A plant becomes root bound if it is allowed to grow in the same pot for numerous years. In nature, a plant’s root system naturally extends three times the length that it does into the sky. As plants grow fresh foliage above soil they are simultaneously extending and thickening their root systems. If left to grow in the same space for an extended amount of time, a plant will literally suffocate itself like a boa constrictor.
There is not a distinctive period of time in which one can conclusively determine that a plant will become root bound. Depending on the plant’s species and size of its container, it may take over fifteen years before symptoms of severely constrained roots appear. A root bound plant will eventually suffocate itself regardless of how often one may water or fertilize. Unexplainable foliage decay is typically the first noticeable sign of this condition It is important to diagnose a root bound plant right away and take appropriate action to preserve the life and vitality of the plant.
Other indicators of a root bound plant include:
- Roots visible from drainage holes or in masses above soil.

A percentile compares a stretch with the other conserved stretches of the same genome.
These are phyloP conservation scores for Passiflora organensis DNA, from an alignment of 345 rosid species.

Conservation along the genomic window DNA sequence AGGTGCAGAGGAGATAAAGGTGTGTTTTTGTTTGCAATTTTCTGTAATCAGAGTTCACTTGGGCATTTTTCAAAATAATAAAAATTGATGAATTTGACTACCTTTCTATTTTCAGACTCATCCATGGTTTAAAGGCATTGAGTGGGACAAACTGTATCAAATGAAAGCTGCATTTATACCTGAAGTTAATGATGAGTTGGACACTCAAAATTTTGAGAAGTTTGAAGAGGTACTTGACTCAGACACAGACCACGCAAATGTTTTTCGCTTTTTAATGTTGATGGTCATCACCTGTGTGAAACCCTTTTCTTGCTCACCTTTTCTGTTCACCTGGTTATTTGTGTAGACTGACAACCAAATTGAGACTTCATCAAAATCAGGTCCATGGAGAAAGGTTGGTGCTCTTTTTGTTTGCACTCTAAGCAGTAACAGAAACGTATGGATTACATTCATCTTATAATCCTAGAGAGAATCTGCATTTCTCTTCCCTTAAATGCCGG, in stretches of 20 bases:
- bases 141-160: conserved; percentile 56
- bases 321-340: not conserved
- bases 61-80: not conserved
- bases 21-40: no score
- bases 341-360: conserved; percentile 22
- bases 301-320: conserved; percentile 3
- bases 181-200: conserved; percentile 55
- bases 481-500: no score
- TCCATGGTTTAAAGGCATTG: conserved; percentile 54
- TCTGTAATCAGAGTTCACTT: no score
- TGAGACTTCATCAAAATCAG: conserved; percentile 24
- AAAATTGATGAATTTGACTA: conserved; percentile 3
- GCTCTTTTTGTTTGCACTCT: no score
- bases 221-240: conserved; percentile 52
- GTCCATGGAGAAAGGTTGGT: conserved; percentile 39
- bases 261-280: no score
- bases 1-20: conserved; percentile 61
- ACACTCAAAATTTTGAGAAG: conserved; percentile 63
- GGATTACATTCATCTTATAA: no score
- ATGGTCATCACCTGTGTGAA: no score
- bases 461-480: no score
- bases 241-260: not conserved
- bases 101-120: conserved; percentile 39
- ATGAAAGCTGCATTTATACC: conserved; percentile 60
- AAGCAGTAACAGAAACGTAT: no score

- Poor water retention; the water is not properly absorbed.
- impenetrable top soil.
- All houseplants should be repotted once every two or three years.
- It is wise to purchase a pot that is no larger than double the size that you’re currently using. This will allow your plant to reach its full potential and stay healthy.
- Do not be afraid to remove up to 1/3 the root system when repotting.
When it finally emerges, the roots will most likely appear thick, rotted/discolored, and wrapped around in desperate spirals; molded to the shape of its old container. The soil entangled between the deepest roots will be severely compacted and as dry as if it hadn’t been watered in three weeks. These observations are typical of severely root bound plants and must be corrected before re-potting.
There are three steps:
- Remove all rotten and severely discolored roots/cut thickest roots in half.
- Do not remove any bright white roots, they’re healthy.
- Break up the remaining root mass with your knife and hands to promote growth.
Center the revived houseplant in its new pot and firmly pack soil around the edges. Do not be alarmed if the plant suffers or experiences stunted growth for awhile after it is re-potted. The foliage may temporarily weaken or seem dormant because the plant intensively focuses its energy on healthy root fortification and homeostasis.
For more information about container gardening, read a beginners guide to container gardening.